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The US, Japan, and Trade: What Trump Can Learn From the 1990s

 
 

As U.S. President Donald Trump’s summit with Japan’s Prime Minister Shinzo Abe approaches, the Trump administration should reflect on the risk of allowing the U.S.-Japan alliance to fall into disrepair over disputes about trade and host-nation support. In particular, the president should consider the early experience of the Clinton administration in Asia.

President Bill Clinton initially took a hardline approach on the U.S. trade deficit with Japan and prioritized extracting economic concessions from Tokyo. Before long, the United States found itself struggling to repair a strained, weakened alliance at the moment it needed this partnership most, with crises breaking out on the Korean peninsula and in the Taiwan Strait. With present day Asia increasingly on edge facing mounting threats from North Korea and China, the current administration would be well-advised to learn from the Clinton administration’s early mistakes and reinforce rather than undermine its alliance with Japan.

The President’s Position: “It’s a Very Unfair Situation.”

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Although many members of Trump’s administration – including Defense Secretary James Mattis and Secretary of State Rex Tillerson – emphasize the need for a strong alliances around the world, Trump has long been critical of the U.S.-Japan alliance.  In particular, the president argues that Japan is free-riding on American beneficence, and should foot the entire bill for U.S. forces stationed in Japan while opening its market to U.S. exports and addressing its trade surplus with the United States.  He expressed these convictions 30 years ago in a full-page ad in the Washington Post and the New York Times criticizing Japan for “taking advantage of the United States” because the United States was obligated to defend Japan “for free” while Japan “managed to maintain a weak yen against a strong dollar.”

Trump maintains these views today.  Throughout his 2016 campaign, the future president castigated Japan, claiming that the United States is “getting absolutely crushed on trade” with its longstanding ally while “losing a fortune” by basing U.S. forces in Japan (although Japan is one of the leading providers of host-nation support among the United States’ many allies).  More recently, Trump claimed that U.S. relations with Japan are unfair, accusing Tokyo of manipulating the yen and using non-tariff barriers to undermine U.S. auto exports.

To address these imbalances, the president has promised to ramp up pressure on Japan. He has gone as far as to suggest that he would renegotiate the U.S.-Japan Security Treaty, or even dissolve the alliance and withdraw U.S. troops if his demands are not met. These comments have set Japan – and other U.S. allies – on edge. Mattis’ recent diplomatic outreach to Tokyo and Seoul may prove insufficient to offset the damage these threats will do to U.S. security partnerships in the region.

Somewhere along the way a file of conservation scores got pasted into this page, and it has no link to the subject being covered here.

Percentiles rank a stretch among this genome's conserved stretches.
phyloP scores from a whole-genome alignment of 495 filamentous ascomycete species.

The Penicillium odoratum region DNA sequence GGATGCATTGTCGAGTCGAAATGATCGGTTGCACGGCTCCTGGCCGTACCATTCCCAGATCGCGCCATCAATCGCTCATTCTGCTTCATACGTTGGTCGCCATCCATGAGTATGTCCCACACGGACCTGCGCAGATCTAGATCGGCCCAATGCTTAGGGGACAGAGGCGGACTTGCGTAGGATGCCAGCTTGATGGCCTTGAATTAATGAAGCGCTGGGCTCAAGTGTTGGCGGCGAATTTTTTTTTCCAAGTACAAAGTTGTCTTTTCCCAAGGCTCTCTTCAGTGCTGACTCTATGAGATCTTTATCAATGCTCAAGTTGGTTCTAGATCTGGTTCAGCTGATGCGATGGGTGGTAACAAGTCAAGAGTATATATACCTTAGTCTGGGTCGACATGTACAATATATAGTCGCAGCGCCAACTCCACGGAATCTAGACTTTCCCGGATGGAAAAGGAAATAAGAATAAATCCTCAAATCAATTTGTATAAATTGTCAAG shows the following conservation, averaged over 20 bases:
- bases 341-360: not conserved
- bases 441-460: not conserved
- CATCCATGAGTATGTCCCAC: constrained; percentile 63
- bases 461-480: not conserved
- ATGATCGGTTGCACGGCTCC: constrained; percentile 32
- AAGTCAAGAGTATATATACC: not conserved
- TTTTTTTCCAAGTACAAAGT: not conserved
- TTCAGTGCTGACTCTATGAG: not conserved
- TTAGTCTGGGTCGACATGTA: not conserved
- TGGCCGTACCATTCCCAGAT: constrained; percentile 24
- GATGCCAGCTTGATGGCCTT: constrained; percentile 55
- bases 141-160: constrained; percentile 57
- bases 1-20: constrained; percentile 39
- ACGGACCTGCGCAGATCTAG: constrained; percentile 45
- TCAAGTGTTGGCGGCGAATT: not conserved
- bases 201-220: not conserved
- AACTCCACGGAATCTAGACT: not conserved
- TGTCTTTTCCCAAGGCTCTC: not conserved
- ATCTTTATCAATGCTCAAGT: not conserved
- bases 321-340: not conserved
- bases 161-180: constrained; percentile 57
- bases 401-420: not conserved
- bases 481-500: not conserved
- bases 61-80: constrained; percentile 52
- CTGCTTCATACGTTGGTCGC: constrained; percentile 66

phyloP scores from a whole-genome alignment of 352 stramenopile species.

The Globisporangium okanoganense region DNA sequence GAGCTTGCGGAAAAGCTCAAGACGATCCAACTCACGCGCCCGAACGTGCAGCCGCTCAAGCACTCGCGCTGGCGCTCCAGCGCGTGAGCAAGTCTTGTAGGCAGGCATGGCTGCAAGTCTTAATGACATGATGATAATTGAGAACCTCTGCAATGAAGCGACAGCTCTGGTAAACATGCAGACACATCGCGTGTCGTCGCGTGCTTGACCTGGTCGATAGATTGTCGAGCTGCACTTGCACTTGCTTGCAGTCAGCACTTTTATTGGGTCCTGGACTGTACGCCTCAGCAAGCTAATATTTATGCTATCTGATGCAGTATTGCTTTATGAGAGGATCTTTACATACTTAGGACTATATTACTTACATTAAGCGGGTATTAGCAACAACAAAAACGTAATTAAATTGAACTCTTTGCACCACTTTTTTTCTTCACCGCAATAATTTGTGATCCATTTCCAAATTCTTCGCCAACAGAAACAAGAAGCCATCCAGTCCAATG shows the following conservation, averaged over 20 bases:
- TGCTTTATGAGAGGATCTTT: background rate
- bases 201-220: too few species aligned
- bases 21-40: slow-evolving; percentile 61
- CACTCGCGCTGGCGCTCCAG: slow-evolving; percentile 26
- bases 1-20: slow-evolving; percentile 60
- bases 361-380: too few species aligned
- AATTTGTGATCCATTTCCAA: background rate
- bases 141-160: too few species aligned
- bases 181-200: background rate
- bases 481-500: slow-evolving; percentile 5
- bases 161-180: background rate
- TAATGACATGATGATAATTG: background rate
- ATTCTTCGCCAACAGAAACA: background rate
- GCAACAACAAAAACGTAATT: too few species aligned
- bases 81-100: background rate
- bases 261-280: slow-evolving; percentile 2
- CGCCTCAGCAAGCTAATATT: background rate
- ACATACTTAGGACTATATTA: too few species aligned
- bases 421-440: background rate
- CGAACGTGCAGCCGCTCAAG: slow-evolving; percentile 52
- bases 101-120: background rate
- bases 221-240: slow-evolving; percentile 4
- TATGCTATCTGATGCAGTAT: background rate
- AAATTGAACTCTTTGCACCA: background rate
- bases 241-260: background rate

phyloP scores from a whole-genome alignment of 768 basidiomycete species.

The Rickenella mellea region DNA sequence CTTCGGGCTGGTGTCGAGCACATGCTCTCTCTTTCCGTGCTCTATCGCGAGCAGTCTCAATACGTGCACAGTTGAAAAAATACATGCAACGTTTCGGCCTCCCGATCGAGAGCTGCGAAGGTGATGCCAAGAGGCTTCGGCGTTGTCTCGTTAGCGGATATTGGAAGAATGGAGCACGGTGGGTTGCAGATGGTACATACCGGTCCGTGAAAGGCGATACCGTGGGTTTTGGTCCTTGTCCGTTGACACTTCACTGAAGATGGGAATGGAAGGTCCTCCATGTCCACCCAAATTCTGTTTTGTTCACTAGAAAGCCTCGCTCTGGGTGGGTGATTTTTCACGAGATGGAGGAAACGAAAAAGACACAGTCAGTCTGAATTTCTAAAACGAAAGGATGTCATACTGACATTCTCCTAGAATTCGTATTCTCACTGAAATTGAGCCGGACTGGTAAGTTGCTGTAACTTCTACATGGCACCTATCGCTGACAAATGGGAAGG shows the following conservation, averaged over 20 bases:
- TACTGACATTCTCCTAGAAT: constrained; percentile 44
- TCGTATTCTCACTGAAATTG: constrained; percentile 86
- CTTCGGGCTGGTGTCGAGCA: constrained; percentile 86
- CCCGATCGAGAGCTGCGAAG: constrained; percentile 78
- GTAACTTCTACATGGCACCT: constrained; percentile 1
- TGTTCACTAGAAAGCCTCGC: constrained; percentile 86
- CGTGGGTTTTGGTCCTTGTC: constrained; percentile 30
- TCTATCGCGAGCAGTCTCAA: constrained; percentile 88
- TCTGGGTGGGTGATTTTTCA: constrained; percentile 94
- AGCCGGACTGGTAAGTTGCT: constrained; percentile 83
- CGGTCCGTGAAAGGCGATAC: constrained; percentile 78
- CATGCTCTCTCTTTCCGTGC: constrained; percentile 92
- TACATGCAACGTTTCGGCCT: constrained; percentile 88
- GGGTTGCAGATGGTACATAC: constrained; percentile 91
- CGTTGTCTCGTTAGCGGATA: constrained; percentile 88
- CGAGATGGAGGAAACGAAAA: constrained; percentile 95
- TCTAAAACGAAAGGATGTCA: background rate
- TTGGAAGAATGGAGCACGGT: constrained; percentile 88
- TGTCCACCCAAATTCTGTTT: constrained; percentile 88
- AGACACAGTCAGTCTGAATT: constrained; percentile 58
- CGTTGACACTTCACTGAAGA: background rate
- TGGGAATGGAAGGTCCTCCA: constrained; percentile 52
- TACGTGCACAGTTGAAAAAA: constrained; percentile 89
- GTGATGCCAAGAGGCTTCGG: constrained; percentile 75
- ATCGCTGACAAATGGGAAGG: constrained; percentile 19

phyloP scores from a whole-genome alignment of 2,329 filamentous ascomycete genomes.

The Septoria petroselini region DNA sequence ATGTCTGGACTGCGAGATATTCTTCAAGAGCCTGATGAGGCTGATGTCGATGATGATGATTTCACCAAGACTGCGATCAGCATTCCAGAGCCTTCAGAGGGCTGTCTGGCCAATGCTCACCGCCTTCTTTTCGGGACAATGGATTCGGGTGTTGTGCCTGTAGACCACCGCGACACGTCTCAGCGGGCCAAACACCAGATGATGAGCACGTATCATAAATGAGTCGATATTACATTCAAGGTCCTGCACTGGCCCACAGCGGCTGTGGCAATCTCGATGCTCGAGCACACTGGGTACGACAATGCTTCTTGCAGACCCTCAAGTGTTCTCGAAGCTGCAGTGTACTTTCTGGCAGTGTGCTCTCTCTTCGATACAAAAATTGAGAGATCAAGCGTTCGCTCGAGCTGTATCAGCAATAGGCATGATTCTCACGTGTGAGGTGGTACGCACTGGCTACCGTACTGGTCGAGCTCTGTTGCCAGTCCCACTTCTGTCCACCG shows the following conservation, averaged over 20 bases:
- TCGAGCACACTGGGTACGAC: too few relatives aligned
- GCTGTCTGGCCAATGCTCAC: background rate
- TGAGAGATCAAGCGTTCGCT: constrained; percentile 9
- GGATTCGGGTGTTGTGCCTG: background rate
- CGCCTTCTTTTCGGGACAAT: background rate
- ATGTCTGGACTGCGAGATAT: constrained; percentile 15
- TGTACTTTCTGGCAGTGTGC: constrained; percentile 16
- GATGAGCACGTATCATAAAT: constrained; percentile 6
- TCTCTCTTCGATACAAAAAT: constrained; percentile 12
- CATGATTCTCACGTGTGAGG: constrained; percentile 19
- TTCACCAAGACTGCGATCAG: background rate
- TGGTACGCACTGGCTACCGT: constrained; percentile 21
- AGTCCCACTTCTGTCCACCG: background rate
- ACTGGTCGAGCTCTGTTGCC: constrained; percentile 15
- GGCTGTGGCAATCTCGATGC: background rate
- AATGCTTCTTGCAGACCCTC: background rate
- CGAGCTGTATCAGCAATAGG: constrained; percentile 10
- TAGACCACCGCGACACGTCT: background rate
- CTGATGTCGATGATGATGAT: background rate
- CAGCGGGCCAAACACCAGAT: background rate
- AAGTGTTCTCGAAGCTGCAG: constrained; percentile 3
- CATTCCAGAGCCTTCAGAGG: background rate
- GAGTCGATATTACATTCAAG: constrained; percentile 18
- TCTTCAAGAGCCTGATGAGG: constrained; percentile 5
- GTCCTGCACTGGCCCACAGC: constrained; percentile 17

What will be the consequences if the president doubles down on this hardline approach to imbalances in the U.S.-Japan relationship and prioritizes economics over military cooperation? History offers a useful guide.  There are parallels between the Trump administration’s proposed approach and the stance taken by the Clinton administration in its first term. Unfortunately, the travails of the Clinton administration’s attempts to correct economic imbalances in the U.S.-Japan alliance suggest that the current administration’s proposed policy may do considerably more harm than good.

Hard Lessons From the Past: The Clinton Administration

The Clinton administration came to office in 1993 with one overriding objective: economic growth (“it’s the economy stupid!” as the famous slogan went). One of its top priorities abroad was to reduce the U.S. trade deficit with Japan. The Cold War was over and some members of the administration believed that Washington, freed from its life-or-death struggle with the Soviet Union, could afford to play hardball with allies like Japan that had benefited from American largesse in the past. Clinton’s decision to announce the economic component of his vision for a “New Pacific Community” in Tokyo prior to detailing the security component later in the week in Seoul highlighted this new set of priorities toward Japan.

Clinton quickly began working on the U.S.-Japan Framework for New Economic Partnership in an attempt to facilitate aggressive new negotiations with Japan over its trade imbalances. But this attempt did not get far. American trade representatives demanded quotas on sensitive U.S. products, particularly autos. Japanese negotiators dug in their heels. By 1995, after years of caustic feuding over trade, the allies stood on the brink of a trade war with relations frayed and security cooperation neglected. Faced with intractable opposition from the Japanese, the Clinton administration had little choice but to compromise, discarding most of their initial demands.